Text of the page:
The Senate on Thursday evening voted 93-7 to approve a defense authorization bill that includes a provision which not only repeals the military law on sodomy, it also repeals the military ban on sex with animals–or bestiality.
On Nov. 15, the Senate Armed Services Committee had unanimously approved S. 1867, the National Defense Authorization Act, which includes a provision to repeal Article 125 of the Uniform Code of Military Justice (UCMJ).
PETA’s Letter to the Press Secretary Comes After Urging the Secretary of Defense Not to Overturn Military Ban on Animal Abuse
Washington — After a question about a recently approved adjustment to the Uniform Code of Military Justice (UCMJ)—which inadvertently removed an anti-bestiality provision—caught Press Secretary Jay Carney off guard and led him to wave the question aside with a joke, PETA sent a letter to Carney explaining that millions of Americans are upset that animals no longer have even minimal protections under the UCMJ. The group also asked him to handle serious issues with more sensitivity in the future. The letter comes a day after PETA reached out to Secretary of Defense Leon Panetta, urging him to add a new section to the UCMJ prohibiting cruelty to animals.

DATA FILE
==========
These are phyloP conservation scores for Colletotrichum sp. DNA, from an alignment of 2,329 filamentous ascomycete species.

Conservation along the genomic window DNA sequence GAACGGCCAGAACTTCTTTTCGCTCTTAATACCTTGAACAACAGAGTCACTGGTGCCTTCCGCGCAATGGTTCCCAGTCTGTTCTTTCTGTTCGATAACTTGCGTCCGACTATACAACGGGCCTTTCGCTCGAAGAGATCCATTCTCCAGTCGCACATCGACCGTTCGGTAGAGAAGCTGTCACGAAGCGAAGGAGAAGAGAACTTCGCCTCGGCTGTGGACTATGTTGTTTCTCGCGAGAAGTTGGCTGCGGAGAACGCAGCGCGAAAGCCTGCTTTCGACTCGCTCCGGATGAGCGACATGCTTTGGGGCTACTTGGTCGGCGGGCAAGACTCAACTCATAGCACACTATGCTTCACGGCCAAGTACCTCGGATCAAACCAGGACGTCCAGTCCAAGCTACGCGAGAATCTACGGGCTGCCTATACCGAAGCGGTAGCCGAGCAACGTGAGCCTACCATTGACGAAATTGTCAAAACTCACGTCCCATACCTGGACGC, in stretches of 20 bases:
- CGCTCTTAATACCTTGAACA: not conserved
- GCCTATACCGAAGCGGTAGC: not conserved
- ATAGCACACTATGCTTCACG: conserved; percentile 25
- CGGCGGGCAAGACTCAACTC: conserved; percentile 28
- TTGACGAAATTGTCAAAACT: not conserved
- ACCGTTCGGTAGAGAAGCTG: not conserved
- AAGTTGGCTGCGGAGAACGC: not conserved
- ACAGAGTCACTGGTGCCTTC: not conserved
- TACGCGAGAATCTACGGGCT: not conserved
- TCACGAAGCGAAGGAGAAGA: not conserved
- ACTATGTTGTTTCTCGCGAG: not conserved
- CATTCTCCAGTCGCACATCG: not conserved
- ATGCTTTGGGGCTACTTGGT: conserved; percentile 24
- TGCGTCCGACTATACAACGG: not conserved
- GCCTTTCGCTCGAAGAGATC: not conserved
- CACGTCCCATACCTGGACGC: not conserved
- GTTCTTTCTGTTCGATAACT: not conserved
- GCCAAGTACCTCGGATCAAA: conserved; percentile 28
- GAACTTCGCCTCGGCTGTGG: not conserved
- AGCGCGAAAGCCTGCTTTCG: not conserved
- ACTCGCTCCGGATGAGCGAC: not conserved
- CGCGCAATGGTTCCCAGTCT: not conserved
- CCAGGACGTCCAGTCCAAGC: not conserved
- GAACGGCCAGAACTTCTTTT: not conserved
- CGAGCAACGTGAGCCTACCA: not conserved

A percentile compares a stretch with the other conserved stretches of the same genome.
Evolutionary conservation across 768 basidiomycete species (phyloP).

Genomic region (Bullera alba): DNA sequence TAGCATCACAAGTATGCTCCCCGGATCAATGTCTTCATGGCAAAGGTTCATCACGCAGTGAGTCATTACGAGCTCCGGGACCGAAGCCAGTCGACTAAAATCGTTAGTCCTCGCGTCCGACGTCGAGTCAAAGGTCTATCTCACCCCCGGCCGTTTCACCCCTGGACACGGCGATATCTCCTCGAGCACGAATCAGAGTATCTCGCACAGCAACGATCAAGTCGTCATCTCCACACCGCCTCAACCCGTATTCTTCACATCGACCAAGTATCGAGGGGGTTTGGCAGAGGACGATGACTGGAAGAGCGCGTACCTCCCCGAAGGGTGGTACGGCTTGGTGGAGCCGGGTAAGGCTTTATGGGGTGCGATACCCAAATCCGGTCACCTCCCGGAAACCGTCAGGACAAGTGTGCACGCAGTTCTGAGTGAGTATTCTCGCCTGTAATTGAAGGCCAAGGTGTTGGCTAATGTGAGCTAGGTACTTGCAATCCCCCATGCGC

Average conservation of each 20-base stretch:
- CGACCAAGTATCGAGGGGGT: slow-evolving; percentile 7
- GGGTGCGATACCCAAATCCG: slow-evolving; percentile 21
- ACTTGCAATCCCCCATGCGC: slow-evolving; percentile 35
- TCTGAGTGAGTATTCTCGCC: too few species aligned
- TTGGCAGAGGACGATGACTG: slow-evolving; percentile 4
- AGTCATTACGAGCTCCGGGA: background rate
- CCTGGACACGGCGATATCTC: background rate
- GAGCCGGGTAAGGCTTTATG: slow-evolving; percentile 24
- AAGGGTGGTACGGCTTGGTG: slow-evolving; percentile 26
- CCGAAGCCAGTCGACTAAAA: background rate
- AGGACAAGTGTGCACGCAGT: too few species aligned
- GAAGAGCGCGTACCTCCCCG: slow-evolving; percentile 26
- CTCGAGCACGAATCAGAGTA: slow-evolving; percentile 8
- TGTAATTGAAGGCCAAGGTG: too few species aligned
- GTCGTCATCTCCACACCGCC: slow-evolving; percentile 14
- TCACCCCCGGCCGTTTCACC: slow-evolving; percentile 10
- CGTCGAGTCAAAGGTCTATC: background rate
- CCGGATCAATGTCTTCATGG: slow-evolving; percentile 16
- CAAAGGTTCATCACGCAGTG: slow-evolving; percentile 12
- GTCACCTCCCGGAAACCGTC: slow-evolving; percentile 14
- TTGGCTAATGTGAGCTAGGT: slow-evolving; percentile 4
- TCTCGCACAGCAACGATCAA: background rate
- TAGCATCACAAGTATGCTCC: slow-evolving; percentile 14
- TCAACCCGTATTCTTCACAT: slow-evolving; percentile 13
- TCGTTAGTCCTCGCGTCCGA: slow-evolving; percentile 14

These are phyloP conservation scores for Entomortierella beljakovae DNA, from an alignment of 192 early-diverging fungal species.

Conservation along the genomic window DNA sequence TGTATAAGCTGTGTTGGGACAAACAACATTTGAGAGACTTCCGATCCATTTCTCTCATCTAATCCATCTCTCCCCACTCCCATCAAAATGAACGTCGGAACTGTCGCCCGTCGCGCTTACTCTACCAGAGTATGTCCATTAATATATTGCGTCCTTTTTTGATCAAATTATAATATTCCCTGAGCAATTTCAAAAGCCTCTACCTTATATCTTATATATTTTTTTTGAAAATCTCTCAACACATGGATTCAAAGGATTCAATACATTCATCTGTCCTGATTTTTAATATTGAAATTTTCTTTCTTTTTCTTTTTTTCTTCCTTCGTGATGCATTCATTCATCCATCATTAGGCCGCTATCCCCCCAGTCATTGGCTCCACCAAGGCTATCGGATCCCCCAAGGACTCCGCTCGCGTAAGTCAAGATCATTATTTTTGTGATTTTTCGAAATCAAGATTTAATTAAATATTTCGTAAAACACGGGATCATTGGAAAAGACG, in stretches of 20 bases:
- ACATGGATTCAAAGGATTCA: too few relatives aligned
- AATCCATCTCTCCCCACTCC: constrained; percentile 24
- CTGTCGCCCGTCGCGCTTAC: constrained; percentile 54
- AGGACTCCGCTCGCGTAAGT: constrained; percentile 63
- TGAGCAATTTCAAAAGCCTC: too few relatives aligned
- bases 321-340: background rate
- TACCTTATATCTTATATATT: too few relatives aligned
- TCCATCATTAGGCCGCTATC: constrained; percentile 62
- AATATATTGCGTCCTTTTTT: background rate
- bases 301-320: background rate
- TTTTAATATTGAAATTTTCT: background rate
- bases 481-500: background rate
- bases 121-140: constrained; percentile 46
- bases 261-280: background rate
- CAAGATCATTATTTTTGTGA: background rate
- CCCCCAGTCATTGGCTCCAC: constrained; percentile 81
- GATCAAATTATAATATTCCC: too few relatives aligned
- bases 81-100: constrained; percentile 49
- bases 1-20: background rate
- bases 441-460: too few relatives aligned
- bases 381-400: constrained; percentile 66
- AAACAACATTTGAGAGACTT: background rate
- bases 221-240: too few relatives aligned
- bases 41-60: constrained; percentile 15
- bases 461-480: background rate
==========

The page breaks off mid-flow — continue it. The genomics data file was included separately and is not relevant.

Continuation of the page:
“Animal abuse is an issue of community safety that should be taken seriously by all government staff,” says PETA President Ingrid E. Newkirk. “We hope that the public outcry against this inadvertent lapse will inspire the military to take action to make sure that it will be able to fully and appropriately serve and protect all Americans—human and nonhuman alike.”
For more information, please visit PETA.org.
PETA’s letter to Press Secretary Jay Carney follows.
December 6, 2011
Mr. Jay Carney
Press Secretary to the President
The White House
Dear Mr. Carney:
In watching last night’s news briefing, we were upset to note that you flippantly addressed the recently approved repeal of the military ban on bestiality. With respect, this is no laughing matter. Our office has been flooded with calls from Americans who are upset that this ban has been repealed—and for good reason. As we outlined in the attached letter sent yesterday to the secretary of defense, animal abuse does not affect animals only—it is also a matter of public safety, as people who abuse animals very often go on to abuse human beings.
I hope that in the future, you will address important issues with sensitivity and not dismiss them with a joke.
Very truly yours,
Director of Communications